The Events Industry and Economic Recovery

29 January 2021

The return of events in the UK may seem a long way from the horizon as we remain in lockdown and public health remains our priority, but the industry continues to look ahead and plan for the key role it will play in the recovery of the economy following the COVID-19 pandemic.

This week, the All Party Parliamentary Group for Events and the Business Visits & Events Partnership submitted a series of recommendations to the Covid Recovery Commission, set up to present bold and practical ideas to Government over the coming months to support higher productivity levels, encourage business investment and promote a culture of innovation across the UK.

The recommendations follow the UK Government announcement earlier this month that the 2021 G7 Summit will be held in Cornwall in June – the first face-to-face meeting of major world powers since the Coronavirus pandemic began.

The G7 Summit is expected to bring £50m into the Cornish economy and we know from our own experience hosting the NATO Wales Summit at Celtic Manor in 2014 just what an important and positive role major international events can play in boosting local economies and raising the profile of a destination.

The G7 Summit and its satellite events will provide a strong indication that international conferences and business events can return in safety, and that the UK has the industry expertise to facilitate this.   

The events industry as a whole is worth £70 billion per annum to the UK economy in terms of visitor spend, a figure that represents more than 50% of all tourism spend. In addition, another £165 billion worth of trade is transacted at business events.

These returns illustrate just how important and wide-reaching this sector is and, when we emerge from the Covid emergency, events will have a key role to play to promote the training, opportunity, levelling up and prosperity required for recovery.

Business events showcase our industrial, scientific, academic and innovative skills to international markets, driving trade, exports and inward investment, while cultural events project our creative energy and educate and entertain our communities.

It is not only venues and hospitality providers that reap the benefits of staging events. The industry has a wide and varied supply chain including many independent freelancers and the colossal impact of the pandemic has served to raise awareness of the sector's broad reach.     

The £55 billion hole in the UK economy left by the almost complete closure of the events industry over the past 10 months has won the sector a heightened appreciation from government and the wider business community for its value and the broader economic, social and cultural benefits.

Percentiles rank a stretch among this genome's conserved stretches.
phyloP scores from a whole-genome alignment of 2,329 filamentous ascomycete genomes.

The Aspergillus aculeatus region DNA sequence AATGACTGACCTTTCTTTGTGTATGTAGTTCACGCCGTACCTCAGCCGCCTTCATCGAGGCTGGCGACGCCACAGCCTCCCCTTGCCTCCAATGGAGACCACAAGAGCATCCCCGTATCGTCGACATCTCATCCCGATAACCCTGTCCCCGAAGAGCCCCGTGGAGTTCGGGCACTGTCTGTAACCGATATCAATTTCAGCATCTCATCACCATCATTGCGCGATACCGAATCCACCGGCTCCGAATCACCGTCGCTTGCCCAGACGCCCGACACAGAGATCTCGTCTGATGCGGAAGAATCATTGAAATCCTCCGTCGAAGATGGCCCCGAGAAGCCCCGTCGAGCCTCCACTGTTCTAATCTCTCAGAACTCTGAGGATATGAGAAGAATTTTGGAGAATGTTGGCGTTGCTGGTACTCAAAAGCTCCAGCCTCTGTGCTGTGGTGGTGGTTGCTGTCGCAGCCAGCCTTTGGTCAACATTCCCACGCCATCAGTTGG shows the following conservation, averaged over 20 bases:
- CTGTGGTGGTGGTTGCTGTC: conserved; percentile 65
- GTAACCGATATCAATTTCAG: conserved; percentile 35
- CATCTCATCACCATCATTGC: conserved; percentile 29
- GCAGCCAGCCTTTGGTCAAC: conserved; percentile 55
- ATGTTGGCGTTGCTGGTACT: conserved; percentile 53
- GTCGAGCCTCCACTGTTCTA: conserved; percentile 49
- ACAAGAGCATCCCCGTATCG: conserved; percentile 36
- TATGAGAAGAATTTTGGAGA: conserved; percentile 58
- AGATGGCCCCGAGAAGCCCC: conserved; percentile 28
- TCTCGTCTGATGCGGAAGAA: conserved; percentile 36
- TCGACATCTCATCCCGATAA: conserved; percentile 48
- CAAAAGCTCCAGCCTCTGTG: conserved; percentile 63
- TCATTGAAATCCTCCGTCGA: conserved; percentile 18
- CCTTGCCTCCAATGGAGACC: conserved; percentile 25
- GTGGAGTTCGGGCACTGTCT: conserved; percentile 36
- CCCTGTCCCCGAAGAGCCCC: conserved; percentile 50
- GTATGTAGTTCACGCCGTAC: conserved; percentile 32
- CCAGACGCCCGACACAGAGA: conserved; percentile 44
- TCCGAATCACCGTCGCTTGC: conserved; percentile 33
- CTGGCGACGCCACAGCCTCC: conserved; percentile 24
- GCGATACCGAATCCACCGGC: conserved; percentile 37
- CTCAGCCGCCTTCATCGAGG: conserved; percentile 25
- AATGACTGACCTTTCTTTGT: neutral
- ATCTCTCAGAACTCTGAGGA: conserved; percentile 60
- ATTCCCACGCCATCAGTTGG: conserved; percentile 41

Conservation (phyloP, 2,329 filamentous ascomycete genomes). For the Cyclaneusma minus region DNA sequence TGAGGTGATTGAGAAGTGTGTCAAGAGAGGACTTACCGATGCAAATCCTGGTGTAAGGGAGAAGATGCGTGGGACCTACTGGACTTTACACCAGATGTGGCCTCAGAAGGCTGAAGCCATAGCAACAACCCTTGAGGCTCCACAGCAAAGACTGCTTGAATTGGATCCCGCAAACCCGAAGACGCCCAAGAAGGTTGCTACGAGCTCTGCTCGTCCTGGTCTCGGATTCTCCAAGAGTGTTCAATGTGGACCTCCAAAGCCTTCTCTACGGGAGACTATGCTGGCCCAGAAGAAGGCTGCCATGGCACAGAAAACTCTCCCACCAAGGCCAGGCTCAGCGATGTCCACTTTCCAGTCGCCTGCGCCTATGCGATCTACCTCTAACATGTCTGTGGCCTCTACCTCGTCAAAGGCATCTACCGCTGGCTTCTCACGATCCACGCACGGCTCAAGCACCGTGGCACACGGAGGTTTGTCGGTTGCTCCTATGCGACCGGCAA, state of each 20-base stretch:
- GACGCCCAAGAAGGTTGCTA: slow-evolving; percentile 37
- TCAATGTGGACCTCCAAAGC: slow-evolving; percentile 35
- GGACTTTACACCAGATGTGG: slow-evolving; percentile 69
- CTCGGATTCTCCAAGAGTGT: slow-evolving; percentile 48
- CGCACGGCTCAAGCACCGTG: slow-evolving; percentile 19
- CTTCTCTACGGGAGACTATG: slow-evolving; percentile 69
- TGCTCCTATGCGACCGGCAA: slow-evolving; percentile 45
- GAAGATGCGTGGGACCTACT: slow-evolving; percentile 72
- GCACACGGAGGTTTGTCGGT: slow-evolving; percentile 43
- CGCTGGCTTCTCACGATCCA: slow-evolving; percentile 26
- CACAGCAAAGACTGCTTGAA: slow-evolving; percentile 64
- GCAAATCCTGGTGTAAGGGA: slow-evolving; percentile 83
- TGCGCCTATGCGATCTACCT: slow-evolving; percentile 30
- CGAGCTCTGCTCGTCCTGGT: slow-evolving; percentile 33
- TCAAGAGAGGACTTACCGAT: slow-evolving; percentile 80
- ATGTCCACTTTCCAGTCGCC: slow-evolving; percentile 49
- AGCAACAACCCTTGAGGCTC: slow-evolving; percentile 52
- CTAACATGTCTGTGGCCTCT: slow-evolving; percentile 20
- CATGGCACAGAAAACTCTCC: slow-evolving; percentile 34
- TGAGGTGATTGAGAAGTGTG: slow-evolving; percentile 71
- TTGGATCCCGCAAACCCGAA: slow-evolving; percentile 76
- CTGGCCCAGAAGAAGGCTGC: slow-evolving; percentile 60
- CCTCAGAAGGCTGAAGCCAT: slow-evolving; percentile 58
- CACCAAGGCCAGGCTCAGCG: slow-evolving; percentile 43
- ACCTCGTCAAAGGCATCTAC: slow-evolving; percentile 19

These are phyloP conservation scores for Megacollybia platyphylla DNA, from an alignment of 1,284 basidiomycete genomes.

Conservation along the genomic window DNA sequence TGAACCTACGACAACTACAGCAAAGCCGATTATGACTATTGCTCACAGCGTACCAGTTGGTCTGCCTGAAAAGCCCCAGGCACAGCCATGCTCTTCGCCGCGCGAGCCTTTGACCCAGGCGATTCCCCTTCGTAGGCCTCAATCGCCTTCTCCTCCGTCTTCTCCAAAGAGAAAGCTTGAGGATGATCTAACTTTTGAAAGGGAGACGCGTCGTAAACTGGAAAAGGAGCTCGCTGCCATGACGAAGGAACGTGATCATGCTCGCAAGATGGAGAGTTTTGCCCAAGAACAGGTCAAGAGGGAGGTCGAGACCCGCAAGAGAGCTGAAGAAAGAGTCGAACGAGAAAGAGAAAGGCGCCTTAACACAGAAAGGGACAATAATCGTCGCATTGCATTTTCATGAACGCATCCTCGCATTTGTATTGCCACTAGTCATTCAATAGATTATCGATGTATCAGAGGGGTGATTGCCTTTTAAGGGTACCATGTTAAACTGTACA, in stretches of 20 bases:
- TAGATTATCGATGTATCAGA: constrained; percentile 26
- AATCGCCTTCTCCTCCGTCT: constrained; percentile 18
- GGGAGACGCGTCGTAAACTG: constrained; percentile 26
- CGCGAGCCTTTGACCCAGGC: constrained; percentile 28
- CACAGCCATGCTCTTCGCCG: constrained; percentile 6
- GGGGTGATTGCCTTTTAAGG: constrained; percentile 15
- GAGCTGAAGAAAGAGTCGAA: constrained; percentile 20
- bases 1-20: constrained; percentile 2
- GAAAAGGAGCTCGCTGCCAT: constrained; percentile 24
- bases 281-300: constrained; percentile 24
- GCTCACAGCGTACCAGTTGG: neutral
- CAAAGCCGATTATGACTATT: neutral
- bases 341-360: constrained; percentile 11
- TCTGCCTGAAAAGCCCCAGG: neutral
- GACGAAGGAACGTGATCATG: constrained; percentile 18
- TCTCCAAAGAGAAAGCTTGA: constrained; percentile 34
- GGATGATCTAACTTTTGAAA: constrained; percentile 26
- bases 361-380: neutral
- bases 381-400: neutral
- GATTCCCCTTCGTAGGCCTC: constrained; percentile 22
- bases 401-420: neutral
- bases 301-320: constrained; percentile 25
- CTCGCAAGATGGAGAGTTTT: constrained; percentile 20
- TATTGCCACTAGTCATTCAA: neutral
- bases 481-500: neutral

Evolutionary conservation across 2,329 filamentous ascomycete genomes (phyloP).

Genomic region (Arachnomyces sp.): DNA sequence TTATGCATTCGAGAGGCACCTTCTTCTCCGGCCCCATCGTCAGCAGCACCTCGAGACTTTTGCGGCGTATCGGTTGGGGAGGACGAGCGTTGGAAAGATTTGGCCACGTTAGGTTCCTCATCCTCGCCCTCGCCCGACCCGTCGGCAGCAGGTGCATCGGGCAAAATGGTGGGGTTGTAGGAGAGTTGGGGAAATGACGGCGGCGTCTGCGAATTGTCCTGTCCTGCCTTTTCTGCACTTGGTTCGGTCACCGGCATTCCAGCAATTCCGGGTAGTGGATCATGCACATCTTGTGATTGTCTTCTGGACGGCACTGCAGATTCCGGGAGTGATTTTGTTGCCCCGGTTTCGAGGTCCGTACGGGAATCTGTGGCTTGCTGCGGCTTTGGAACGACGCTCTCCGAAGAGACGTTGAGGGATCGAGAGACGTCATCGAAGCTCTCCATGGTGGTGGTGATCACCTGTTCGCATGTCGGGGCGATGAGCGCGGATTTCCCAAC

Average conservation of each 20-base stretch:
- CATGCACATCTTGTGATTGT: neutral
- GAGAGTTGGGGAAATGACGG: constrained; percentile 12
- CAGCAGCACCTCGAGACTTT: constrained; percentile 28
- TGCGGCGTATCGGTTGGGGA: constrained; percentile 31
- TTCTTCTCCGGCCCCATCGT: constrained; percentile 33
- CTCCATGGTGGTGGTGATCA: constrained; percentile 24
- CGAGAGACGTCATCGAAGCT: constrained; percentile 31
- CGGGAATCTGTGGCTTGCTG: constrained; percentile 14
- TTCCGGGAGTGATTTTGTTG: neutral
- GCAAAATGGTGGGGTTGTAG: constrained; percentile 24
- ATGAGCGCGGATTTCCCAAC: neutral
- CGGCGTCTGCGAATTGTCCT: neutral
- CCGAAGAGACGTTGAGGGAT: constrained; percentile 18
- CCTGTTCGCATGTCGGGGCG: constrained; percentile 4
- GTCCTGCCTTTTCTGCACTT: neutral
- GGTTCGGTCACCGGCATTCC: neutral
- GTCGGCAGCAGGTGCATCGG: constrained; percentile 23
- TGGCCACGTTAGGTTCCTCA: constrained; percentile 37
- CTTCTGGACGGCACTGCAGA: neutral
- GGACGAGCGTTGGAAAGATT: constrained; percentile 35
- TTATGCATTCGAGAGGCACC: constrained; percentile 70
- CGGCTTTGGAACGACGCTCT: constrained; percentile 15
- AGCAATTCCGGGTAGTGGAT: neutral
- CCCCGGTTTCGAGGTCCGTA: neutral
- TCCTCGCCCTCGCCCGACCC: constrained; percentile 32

The crisis has also seen the industry work together like never before to achieve this recognition and prepare the Covid-secure protocols that will play such a key part in our reopening strategy.

The All Party Parliamentary Group for Events and the Business Visits & Events Partnership behind the latest recommendations have both played a key role in this enhanced profile. It is great to see our own Newport East MP, Jessica Morden, being part of the APPG for Events and giving the industry in Wales a voice in Parliament, having been such a strong supporter for the creation of International Convention Centre Wales in her constituency.

While ICC Wales has now sadly been closed far longer than it was ever open following its brilliant launch in September 2019, we have been busy playing our part in these plans and working with industry bodies and Welsh Government to prepare for recovery and shape best practice for the resumption of events.

Our Commercial Director Jill Manley chairs the Event Wales Industry Advisory Group that has worked together as stakeholders and with Welsh Government to support the sector through this crisis and prepare for the new ways in which we will have to operate when we return to business.

Throughout this period, we have not stopped working with clients to reschedule events for future dates, while taking fresh enquiries for exciting new opportunities so we know there will an appetite for staging big events once more, when we are able to do so.

Tied in with the general economic recovery, there will be increased demand for events that deliver experience, well-being, education and training. Experiential events will go beyond traditional event venues and drive visitor traffic to retail, high street and other environments.

It may remain some way off but I hope the G7 Summit can provide a turning point towards the return of events throughout the UK. The events industry has a unique role to play in revitalising not just the visitor economy, but the economy generally as it reaches so many other sectors in its extensive supply chain and far-reaching benefits.

A full recovery will take time and will remain dependent on the public health developments, but it is vital that we all work together and that we take action now in order to ensure that recovery hits the ground running and is robust to the challenges ahead.

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